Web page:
• 300ml of warm water (from the hot tap is fine)
    • 1-2 tsp of salt
    • 7g (one packet) of instant yeast

    Weigh out the flour into a big bowl and add the salt and yeast and mix. I use the handle of a wooden spoon because that works nicely for the next bit too.
    Add the warm water and mix with the spoon handle till combined into a sticky dough
    You can leave the dough in the same bowl or remove into a clean one of the inevitable crusty bits stuck to the side bother you. The bowl needs to be big enough to cope with the dough easily doubling in size.
    Cover with a clean tea towel and put somewhere warm to rise for half an hour. If will turn into a bowl-filling loose, wobbly sponge.

    Now, this next bit is strictly prescribed in my hipster book, but I subscribe to a much more agile and improvisational approach to things as the variables are considerable right? Flour, yeast, temperature, humidity etc. Just wing it dude.

    Basically, after it’s risen to about double its size, which should take between half an hour and an hour; wet a hand, to stop it sticking, and reach down under the, by now very puffy and aerated dough, and pull it up on one side to stretch up vertically as much as you can without tearing or lifting it out. Fold the stretched bit over on top and repeat four to six times round the bowl until it’s all done. The dough will deflate considerably. Put it back to bed under the tea towel somewhere warm and go about your day for a bit.

    Repeat this process whenever you remember or it looks like it needs it every hour or so for the rest of the morning or afternoon. I reckon a good couple to three hours of this is good. You can leave it in the fridge overnight or take all day if you want. To be honest, I reckon the improvements have diminishing returns after about 3 or 4 hours. You can get a super-nice loaf in an afternoon and I’ve never found overnight proving to be any kind of magic bullet. So after you’re happy with how it looks or time constraints impose, it’s time for folding.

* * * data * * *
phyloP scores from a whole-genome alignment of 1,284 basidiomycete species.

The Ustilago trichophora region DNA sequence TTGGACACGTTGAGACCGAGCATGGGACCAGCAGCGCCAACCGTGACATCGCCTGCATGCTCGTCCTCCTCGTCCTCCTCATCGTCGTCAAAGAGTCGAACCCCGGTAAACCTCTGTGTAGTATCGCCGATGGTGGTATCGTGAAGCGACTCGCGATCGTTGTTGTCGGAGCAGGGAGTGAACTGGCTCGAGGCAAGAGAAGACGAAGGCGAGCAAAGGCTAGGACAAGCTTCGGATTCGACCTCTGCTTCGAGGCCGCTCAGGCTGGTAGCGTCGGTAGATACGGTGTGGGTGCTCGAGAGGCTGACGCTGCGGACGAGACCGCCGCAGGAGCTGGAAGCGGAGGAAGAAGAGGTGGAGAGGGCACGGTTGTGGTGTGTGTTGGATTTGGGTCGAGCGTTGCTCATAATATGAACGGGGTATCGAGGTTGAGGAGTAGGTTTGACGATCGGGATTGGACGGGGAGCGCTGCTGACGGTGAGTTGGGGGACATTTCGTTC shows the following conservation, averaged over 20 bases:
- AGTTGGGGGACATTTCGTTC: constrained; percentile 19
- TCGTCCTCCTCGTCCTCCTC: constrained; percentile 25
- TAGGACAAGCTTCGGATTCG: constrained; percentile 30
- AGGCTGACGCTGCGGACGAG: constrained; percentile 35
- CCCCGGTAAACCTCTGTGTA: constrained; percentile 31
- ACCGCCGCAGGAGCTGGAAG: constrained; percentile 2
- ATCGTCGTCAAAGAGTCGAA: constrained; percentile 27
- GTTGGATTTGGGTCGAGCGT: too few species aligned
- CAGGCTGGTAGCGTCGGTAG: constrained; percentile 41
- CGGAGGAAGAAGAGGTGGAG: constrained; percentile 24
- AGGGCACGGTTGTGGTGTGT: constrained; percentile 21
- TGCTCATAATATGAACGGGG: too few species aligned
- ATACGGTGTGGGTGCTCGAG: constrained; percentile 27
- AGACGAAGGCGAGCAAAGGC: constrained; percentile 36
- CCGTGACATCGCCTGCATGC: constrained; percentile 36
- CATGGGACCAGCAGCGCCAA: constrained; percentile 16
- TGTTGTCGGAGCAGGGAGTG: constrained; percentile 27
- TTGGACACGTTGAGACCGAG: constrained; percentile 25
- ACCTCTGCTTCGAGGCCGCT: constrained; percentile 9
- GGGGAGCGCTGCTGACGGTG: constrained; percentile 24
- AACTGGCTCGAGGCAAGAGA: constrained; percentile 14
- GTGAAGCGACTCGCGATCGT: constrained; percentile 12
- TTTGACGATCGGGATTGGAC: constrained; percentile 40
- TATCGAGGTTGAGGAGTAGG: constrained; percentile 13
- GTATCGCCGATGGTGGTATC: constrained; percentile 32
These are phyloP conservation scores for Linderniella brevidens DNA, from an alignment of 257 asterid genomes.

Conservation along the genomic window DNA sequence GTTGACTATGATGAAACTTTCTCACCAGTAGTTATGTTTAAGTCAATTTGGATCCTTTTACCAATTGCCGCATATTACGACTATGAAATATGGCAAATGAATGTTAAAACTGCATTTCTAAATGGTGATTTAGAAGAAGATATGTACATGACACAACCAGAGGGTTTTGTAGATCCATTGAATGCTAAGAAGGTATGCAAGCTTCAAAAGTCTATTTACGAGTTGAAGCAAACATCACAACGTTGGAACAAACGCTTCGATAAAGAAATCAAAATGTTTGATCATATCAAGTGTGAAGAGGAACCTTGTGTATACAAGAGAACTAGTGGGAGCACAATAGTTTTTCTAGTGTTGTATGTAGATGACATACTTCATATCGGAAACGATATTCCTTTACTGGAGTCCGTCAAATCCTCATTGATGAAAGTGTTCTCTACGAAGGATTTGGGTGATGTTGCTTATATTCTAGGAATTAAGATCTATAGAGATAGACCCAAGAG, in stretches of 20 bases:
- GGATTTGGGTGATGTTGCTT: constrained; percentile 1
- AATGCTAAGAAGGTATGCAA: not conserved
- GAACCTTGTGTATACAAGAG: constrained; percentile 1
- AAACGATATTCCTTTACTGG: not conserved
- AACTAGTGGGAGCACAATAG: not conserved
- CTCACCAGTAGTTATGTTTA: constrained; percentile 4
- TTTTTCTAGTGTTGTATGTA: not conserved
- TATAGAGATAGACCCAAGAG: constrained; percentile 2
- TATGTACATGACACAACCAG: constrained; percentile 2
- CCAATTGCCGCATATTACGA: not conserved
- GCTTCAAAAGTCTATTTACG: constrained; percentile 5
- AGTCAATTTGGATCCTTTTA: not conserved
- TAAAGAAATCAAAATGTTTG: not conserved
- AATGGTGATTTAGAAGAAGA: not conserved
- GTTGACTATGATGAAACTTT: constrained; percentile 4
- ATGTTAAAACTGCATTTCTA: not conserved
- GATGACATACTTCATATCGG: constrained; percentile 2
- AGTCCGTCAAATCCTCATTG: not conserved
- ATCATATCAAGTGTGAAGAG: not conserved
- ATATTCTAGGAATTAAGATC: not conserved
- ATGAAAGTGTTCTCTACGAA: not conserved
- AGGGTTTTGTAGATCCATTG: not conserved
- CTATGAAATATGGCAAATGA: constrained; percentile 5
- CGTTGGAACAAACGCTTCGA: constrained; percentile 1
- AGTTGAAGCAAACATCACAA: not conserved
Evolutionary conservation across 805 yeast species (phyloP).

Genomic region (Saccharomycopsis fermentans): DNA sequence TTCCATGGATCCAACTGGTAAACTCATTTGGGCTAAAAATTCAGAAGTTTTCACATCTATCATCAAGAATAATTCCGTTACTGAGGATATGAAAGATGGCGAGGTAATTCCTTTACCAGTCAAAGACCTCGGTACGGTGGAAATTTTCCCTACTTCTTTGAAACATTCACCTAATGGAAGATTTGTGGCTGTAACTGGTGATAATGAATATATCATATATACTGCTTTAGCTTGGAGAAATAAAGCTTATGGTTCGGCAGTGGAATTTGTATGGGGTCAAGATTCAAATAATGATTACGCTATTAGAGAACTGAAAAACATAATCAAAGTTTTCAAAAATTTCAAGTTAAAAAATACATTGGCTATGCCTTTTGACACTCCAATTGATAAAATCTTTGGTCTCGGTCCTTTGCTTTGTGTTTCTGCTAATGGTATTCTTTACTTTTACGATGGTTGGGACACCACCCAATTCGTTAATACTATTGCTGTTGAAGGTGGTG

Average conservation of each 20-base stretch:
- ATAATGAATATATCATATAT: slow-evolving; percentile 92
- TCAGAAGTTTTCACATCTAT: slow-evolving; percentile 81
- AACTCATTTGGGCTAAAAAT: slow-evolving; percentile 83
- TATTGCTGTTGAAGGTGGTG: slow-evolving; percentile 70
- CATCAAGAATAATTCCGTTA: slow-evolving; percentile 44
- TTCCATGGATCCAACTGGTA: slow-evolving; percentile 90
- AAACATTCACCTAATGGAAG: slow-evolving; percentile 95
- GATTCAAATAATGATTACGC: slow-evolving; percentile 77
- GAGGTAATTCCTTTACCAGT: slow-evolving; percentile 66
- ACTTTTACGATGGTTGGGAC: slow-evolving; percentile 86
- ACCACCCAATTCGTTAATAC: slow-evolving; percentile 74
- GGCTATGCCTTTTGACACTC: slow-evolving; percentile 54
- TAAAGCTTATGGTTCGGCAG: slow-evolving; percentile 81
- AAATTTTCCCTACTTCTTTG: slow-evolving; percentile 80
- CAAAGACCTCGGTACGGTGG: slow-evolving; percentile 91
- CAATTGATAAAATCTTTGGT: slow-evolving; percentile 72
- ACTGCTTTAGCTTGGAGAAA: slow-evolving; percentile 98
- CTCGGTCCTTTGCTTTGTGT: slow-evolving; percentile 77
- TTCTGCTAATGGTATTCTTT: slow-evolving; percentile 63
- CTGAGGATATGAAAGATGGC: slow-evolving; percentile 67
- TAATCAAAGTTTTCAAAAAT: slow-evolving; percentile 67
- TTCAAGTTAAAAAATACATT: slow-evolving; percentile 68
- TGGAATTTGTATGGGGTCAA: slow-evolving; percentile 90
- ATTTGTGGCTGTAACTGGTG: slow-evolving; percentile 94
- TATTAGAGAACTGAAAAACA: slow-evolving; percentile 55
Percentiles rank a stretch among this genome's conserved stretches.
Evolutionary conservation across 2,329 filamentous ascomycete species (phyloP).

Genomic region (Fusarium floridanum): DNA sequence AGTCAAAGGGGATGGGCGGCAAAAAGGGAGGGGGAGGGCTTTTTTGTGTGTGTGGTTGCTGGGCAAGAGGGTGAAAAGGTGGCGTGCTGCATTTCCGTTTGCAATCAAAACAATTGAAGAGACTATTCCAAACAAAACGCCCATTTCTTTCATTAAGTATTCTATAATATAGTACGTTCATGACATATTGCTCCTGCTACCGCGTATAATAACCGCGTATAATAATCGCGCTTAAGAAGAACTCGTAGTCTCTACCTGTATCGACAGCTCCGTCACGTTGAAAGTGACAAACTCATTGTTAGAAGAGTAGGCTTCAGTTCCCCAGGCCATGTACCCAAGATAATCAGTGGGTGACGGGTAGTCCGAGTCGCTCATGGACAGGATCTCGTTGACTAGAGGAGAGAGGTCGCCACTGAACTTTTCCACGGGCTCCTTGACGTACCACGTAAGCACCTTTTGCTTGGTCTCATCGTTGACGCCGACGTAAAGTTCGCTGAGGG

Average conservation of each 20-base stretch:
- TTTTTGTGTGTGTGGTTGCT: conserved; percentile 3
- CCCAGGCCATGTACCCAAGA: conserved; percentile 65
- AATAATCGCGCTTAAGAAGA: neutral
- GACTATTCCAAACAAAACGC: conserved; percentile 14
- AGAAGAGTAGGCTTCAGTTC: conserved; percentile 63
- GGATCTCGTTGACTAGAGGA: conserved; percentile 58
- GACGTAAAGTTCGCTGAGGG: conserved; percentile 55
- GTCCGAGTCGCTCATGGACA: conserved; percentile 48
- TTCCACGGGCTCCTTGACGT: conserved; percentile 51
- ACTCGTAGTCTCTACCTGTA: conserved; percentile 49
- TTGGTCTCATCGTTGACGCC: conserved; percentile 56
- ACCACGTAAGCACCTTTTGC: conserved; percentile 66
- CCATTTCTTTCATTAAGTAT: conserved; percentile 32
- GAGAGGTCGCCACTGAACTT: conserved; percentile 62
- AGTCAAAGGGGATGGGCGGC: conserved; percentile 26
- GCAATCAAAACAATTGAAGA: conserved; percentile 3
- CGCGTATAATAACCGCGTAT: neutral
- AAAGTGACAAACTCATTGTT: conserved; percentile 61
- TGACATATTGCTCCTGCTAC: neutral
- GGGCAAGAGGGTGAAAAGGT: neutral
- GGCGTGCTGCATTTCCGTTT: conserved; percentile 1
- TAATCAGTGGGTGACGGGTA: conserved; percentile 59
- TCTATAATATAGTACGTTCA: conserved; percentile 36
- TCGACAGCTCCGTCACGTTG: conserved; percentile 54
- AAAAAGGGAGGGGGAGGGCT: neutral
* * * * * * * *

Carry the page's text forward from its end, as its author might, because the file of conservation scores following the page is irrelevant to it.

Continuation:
Flour a worksurface and gently place your dough down. It will still be quite wet and sticky. I like to sort of gently roll it about in the flour to get it nicely coherent and minimise stickage. There will be some gooey bits, but don’t worry. The aim of this bit is to add air and tension so you need to be gentle. No squishing and no kneading. Gently push the dough away from you into a vaguely rectangle shape then fold into thirds by bringing the two long ends into the middle. Turn it 90 degrees and repeat a few times for a couple of minutes. You might see some big bubbles forming. Form it into a round loaf shape and sort of tuck the edges underneath. Feel good about yourself!

    Last bit before the oven is the final prove. I have these basket things with washable cheesecloth liners now (‘cos I’m all the gear and no idea) but a bowl with a tea towel is good. Dust the tea towel with flour, gently add your loaf, tucking the edges underneath again, dust with flour and stick the oven on.

    A cast iron pot with a lidis ideal but any deep pan with a lid that can go in the oven would work. Heat the oven to 230c (hot!). Cut a circle of greaseproof paper to size and put in in the bottom of the pot, dust inside of the pot the paper with flour and put in the over to pre-heat. Leave it for half an hour till it’s up to temp.

    When the loaf has rested for half an hour and the oven’s ripping hot, don gloves and remove the pot. Remove the lid OVEN GLOVES* And pick up the loaf with floured hands and put it in the hot pot. Careful not to burn yourself. Lid on OVEN GLOVES!* and into the oven.

    *you may not be a stupid as me but I have bad habit of assuming lids and handles are okay to touch when cooking.

    • 30 mins with the lid on
    • Lid off
    • Between 15 and 25 mins with the lid off depending on how crunchy you want your crust

    Remove and cool on a baking rack. Leave for an hour. A hungry, hungry hour, before breaking out the butter or whatever you fancy, and slicing into that crunchy nutty chewy crust.

  • What’s the favoured Dutch Oven/ baking pot

  • Bread is dead. Long live the doughnut.


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  • They look fantastic

    Strawberry or raspberry jam?

  • They're probably all much of a muchness. I think the big lodge one would be what I'd get. They have been 60£ in the past. I saw an Ikea one too the other day which looked nice too.

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Bread

Posted by Avatar for MessenJah @MessenJah